My guest this week is bestselling sales author, Alison Edgar.
We talk about how to make sales engaging to drive business growth and building an entrepreneurial spirit at work.
Welcome to episode 222 of the Marketing and Finance Podcast.
What you’ll hear about in this episode
- Why sales isn’t all about the hard sell
- The difference between sales and marketing
- What ‘Intrapreneurial’ means
- How an entrepreneurial culture can exist in a business
- How businesses can avoid being victims of their own success
- The process Alison uses to help her clients
Who is Alison Edgar?
Alison worked in hospitality all over the world, then for BT in the UK. She wrote a book, “Secrets of Successful Sales” in 2018, describing things as ‘going mad’ after the launch. It was the WH Smith top ten and became an Amazon no.1 best seller. 18 months on, it’s got 115 five-star reviews, cementing her position as a sales expert.
She explains that she took on board what the top salespeople did and carried out analysis and research to learn more. She discovered that they did the same things as top performers in other industries.
Summary of our chat
Alison believes that when delivered correctly, sales and customer service are exactly the same thing. This has become the mission statement and how she delivers. People get sales wrong because they haven’t been trained properly. It’s an art, not a trick.
The key is to keep things as simple as possible. In her book, Alison uses the analogy of golf to explain the difference between sales and marketing. Marketing puts the tee in the ground and the ball on top – the set-up. Sales take the ball down the fairway, onto the green and into the hole (and you make money).
Alison created some content as part of a bid to encourage businesses to consider things from different points of view. Asking “What would I do if it was my…” helps to understand the employees’ needs and how to improve team relationships. The difference between an entrepreneur and an intrapreneur is risk.
Alison says a growth mindset is really important. All businesses have someone who says no, but it’s always possible to do something differently. That person needs to change their mindset. Everyone in the business needs a growth mindset, and seeing things from other points of view can help.
A lot of microbusinesses don’t put foundations in when they start. They don’t have policies or a standard operating procedure, which makes growth harder. If they started off with structure, they’d find success easier to manage. Having a clear vision means they can employ the right people at the right time.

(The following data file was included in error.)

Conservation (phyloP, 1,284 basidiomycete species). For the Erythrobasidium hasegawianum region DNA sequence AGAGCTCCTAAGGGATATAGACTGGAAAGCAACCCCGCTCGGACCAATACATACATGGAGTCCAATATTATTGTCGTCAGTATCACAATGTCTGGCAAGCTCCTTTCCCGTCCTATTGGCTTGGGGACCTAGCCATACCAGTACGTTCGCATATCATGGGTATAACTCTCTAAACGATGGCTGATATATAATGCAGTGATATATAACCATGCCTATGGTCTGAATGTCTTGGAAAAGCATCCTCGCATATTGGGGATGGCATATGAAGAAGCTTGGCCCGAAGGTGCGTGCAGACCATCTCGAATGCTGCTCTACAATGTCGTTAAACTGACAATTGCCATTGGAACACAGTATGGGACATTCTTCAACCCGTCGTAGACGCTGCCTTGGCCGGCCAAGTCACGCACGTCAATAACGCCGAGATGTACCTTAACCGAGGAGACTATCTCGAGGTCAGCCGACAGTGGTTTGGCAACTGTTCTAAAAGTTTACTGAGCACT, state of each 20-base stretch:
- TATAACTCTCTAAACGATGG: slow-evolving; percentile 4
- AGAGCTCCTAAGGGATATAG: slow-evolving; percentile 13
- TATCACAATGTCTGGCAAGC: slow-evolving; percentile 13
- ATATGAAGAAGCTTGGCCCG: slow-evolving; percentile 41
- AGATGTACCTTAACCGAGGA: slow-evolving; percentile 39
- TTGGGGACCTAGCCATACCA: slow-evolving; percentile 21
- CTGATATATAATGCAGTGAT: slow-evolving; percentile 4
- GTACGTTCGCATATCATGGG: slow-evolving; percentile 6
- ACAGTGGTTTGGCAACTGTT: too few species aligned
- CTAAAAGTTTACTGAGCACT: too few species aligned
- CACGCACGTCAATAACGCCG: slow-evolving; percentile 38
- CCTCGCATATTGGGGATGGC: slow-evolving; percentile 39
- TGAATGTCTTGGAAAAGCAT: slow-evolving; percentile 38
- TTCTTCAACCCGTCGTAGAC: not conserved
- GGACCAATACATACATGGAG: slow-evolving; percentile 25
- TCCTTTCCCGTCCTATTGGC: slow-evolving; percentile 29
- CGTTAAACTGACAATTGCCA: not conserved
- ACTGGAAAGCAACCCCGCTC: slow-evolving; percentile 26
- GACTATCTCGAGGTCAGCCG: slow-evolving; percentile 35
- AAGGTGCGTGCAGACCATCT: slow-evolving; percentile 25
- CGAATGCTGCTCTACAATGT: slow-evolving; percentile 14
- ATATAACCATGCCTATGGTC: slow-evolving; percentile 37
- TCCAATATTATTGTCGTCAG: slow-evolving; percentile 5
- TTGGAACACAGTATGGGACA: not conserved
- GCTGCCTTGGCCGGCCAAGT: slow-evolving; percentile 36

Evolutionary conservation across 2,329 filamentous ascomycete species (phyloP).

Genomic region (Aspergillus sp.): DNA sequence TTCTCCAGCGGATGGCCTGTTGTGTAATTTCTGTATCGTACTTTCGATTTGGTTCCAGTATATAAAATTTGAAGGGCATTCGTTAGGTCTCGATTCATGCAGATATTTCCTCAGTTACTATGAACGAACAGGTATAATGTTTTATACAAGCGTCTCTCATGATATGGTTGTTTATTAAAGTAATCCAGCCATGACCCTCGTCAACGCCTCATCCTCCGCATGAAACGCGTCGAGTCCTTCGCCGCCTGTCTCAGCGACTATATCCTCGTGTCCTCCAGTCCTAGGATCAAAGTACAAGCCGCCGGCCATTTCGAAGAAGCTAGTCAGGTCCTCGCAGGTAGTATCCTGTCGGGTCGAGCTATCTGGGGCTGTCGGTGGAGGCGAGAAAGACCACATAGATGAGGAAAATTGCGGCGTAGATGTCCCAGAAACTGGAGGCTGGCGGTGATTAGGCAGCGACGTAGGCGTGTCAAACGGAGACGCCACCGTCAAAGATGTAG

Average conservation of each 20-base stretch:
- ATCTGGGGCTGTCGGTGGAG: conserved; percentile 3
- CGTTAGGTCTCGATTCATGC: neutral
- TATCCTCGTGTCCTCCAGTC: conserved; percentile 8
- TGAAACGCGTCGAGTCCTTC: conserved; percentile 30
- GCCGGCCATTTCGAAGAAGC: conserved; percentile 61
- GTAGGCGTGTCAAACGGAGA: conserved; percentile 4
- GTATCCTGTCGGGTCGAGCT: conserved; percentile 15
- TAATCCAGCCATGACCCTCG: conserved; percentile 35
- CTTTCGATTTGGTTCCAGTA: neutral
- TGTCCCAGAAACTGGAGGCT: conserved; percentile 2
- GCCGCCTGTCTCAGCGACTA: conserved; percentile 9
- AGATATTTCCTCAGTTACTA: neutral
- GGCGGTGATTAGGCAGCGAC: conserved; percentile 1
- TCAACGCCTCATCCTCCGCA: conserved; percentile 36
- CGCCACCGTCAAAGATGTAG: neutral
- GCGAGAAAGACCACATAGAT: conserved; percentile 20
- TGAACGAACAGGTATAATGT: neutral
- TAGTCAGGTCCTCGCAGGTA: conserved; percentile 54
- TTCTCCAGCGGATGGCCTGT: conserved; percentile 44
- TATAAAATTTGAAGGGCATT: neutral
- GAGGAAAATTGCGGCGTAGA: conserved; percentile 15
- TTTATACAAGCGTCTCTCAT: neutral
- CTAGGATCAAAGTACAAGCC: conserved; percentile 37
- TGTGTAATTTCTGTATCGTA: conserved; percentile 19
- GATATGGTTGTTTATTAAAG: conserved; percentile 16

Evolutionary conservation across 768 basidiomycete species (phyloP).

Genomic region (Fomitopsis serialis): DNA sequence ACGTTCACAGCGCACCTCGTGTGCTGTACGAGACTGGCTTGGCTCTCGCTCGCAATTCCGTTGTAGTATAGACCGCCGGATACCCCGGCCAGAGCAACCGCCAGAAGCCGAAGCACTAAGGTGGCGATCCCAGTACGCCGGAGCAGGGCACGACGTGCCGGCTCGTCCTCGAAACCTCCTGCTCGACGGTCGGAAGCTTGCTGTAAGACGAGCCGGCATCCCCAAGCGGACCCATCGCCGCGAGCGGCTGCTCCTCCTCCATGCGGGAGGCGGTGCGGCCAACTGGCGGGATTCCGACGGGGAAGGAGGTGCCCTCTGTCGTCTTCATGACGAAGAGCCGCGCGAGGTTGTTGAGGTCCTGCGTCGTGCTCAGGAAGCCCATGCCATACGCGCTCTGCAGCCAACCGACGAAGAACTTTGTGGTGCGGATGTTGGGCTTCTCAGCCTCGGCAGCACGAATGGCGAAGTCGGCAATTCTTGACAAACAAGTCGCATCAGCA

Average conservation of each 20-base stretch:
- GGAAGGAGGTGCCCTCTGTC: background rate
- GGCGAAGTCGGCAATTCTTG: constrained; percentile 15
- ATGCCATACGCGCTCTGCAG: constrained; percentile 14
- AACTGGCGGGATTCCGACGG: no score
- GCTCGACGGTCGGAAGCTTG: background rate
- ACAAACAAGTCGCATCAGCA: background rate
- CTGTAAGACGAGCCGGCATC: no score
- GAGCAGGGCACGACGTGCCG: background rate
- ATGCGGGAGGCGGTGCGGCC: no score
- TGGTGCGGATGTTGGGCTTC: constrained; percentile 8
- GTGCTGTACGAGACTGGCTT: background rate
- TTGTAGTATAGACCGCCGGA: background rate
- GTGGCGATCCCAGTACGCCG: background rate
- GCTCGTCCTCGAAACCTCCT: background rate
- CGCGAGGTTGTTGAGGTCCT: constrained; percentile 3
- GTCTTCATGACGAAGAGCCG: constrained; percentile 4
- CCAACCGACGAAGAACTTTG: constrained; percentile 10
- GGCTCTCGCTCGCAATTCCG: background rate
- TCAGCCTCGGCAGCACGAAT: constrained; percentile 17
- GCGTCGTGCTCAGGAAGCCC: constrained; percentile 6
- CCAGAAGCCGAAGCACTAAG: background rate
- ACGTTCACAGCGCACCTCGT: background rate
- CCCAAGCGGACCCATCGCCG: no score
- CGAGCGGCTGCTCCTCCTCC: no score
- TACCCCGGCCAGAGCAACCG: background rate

Alison encourages her clients to carry out a SWOT analysis right at the beginning. Self-analysing the owner and the business helps them to see where exactly where they want to go. From there, they can set SMART objectives. Too few people take specialist advice at the start to help them grow successfully.
Marketing is a marathon, not a sprint. Things don’t happen in five minutes. In her own business, Alison uses an outbound strategy to start conversations. Lots of local companies know who she is because she’s been building connections and marketing her brand over a long time.
One thing Alison would like listeners to take away
Alison says that networking has been invaluable for her. Not the early-morning breakfast get-togethers, but by attending the events which will help her grow her business and reach her goals.
If you want to take over the world, you can’t do that from your back bedroom! You need to get out there and meet people. Speaking at events can also be a good way to get known.
It’s not easy to run a business, so you need a good support network. Always be learning, and get your work/life balance right so you’re not working 24/7. Take advice for experts on the parts of the business you’re not as strong on. Nobody knows everything, so learn from others.
An Example of Simple Marketing
Alison says her new favourite campaign is Cadbury’s Dark Milk. They’re really good at diversifying their products with very little effort. The new advert features singer and actor Jason Donovan, and he takes the mickey out of his time on Neighbours.
He talks about how he’s grown up and he’s different now, which matches how the Dark Milk chocolate bar is the adult version of the Dairy Milk bar. It works really well and it’s memorable.
An Example of Marketing Madness
Alison says that the Go Compare adverts drive her bananas. They’re annoying, but it’s good marketing – viewers remember it for the negative connotations! She’s not a fan, though.
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